bad luck banging

Rating: 4 out of 5.

A snarling satire that’s been censored in the USA and banned in several countries for “hardcore pornographic content?” Bad Luck Banging is one of most daring films out this year

School teacher Emi (Katia Pascariu) is facing public humiliation and possible dismissal from her job after a homemade sex tape goes public and spreads around her school like wildfire. ‘Bad luck Banging or Loony Porn’ to give it its full title is the latest film from Romanian director Radu Jude. It is getting its UK premiere at the 2021 BFI London Film Festival as part of the laugh strand after winning the Golden Bear for Best Film at the Berlin International Film Festival.

The film is split into three acts. The first see’s Emi learn she has been found out and then take a walk through the covid emptied streets of Bucharest. The second act breaks from traditional film making and is more of a modern art piece; a collage of clips, headlines and dictionary definitions are used to highlight the prejudice and hypocrisy of modern society. In the third act Jude returns to the main plot and we see the showdown between Emi and the parents at an evening meeting where they have been asked to debate and vote on if she gets to keep her job.

Hysteria breaks out amongst the parents of “Bad Luck Banging”

There is absolutely nothing subtle about Bad Luck Banging, this is a confronting and at times bizarre film that puts extremely hardcore content unapologetically at its centre but also encourages the viewer to think about how society handles shame. It is at times heavy handed, and the film maker has used the wild, X rated Monty Pythonesque middle section to directly talk to the audience; tearing apart Romanian society and its attitudes towards racism, the Holocaust, poverty, religion and violence against women and children to name but a few.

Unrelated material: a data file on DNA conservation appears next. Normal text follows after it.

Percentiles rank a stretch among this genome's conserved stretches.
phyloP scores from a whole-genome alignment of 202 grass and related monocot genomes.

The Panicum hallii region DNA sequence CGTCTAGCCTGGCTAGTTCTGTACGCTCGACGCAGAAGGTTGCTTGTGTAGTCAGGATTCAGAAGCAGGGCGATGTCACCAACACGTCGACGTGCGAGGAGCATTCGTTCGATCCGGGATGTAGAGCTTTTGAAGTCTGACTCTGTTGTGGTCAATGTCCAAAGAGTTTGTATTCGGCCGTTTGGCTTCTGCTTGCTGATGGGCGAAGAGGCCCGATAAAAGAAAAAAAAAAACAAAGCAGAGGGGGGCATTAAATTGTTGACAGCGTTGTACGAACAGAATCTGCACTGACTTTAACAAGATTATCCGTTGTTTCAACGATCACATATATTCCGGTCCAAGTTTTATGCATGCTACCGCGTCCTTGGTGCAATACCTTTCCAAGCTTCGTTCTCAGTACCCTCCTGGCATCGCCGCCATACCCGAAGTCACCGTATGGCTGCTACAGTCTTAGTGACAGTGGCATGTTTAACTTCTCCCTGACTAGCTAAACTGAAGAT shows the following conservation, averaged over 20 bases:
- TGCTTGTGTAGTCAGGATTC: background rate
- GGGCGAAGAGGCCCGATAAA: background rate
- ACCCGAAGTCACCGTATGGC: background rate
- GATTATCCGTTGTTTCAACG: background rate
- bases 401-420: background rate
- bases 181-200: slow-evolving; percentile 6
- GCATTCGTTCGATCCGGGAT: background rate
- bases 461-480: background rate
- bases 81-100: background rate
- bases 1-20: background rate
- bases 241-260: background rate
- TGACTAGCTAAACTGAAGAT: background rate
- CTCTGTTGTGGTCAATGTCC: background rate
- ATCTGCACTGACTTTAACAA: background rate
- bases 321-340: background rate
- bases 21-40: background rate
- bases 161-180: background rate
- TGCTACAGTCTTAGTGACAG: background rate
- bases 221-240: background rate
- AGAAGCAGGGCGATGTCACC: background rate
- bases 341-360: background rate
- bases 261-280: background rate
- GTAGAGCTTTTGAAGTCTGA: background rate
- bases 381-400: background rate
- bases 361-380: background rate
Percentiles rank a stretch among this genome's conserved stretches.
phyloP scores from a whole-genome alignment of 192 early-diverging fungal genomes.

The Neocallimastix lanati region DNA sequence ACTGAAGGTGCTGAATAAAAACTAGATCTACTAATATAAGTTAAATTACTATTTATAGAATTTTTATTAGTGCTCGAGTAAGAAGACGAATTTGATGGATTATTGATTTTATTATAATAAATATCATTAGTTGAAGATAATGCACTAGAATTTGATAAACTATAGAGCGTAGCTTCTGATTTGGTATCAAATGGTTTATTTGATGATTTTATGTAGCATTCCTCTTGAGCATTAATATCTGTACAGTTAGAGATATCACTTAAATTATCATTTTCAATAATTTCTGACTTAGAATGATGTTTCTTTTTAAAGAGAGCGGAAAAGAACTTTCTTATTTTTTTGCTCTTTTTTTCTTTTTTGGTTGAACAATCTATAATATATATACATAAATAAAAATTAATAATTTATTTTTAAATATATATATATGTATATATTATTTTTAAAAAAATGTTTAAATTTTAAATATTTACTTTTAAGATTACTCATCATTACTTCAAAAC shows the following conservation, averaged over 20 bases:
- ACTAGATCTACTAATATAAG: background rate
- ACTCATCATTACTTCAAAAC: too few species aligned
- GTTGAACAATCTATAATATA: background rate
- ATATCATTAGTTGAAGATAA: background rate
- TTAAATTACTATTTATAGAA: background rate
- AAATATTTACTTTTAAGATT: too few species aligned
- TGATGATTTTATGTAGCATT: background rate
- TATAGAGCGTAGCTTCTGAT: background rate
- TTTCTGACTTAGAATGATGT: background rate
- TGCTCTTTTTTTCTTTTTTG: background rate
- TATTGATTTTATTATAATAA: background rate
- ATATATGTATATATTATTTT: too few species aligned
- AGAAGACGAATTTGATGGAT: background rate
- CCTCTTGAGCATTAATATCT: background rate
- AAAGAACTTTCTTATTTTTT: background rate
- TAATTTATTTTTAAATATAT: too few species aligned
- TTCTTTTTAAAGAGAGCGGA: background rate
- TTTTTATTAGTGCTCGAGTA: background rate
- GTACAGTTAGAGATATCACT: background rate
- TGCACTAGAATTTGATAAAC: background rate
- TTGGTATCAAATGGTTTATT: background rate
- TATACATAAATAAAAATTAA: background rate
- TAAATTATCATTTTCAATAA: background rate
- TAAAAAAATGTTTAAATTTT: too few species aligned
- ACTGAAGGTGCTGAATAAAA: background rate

Above all its common theme is the hypocrisy of the whole situation. Emi’s walk through the city in the first act is used to highlight all the vices that are deemed more palatable in modern day society; through long lingering shots we see people drinking, gambling and being bombarded with sexually suggestive advertising. In the third act whilst the parents claim to be disgusted by the sex tape, they have all downloaded it and take great pleasure in watching it together repeatedly during the meeting. Whilst the central message of the film is angry, this third act in particular is very funny. The parents wildly misinformed and often racist and mysoginistic views are played for laughs as much as you may be shaking your head at them, and there’s some very fine monologues from Pascariu to balance out the idiocy.

I’ve found trying to judge whether this is a ‘good’ film or not (and give it a rating out of 5) near impossible. Whilst watching it I swung wildly between ‘this is terrible’ and ‘this is a work of audacious genius’ about six times. Pretty much everything I could criticise about it, (it’s over the top, heavy handed, crudely put together) are all purposefully done and central to the directors’ message and the unusual form feels much more like a political art piece rather than mere entertainment for much of the run time. I think I’ve landed on “mad brilliance” in the end, but Bad Luck Banging is an odd watch and one of the wildest cinema experiences I’ve had in recent years. Not for the faint hearted and certain to divide audiences.

Bad Luck Banging or Loony Porn is playing at the BFI London Film Festival (6-17th October 2021) and awaits a general release. Tickets for the festival are available here

By Danielle Measor

Movies and madness!

What do you think?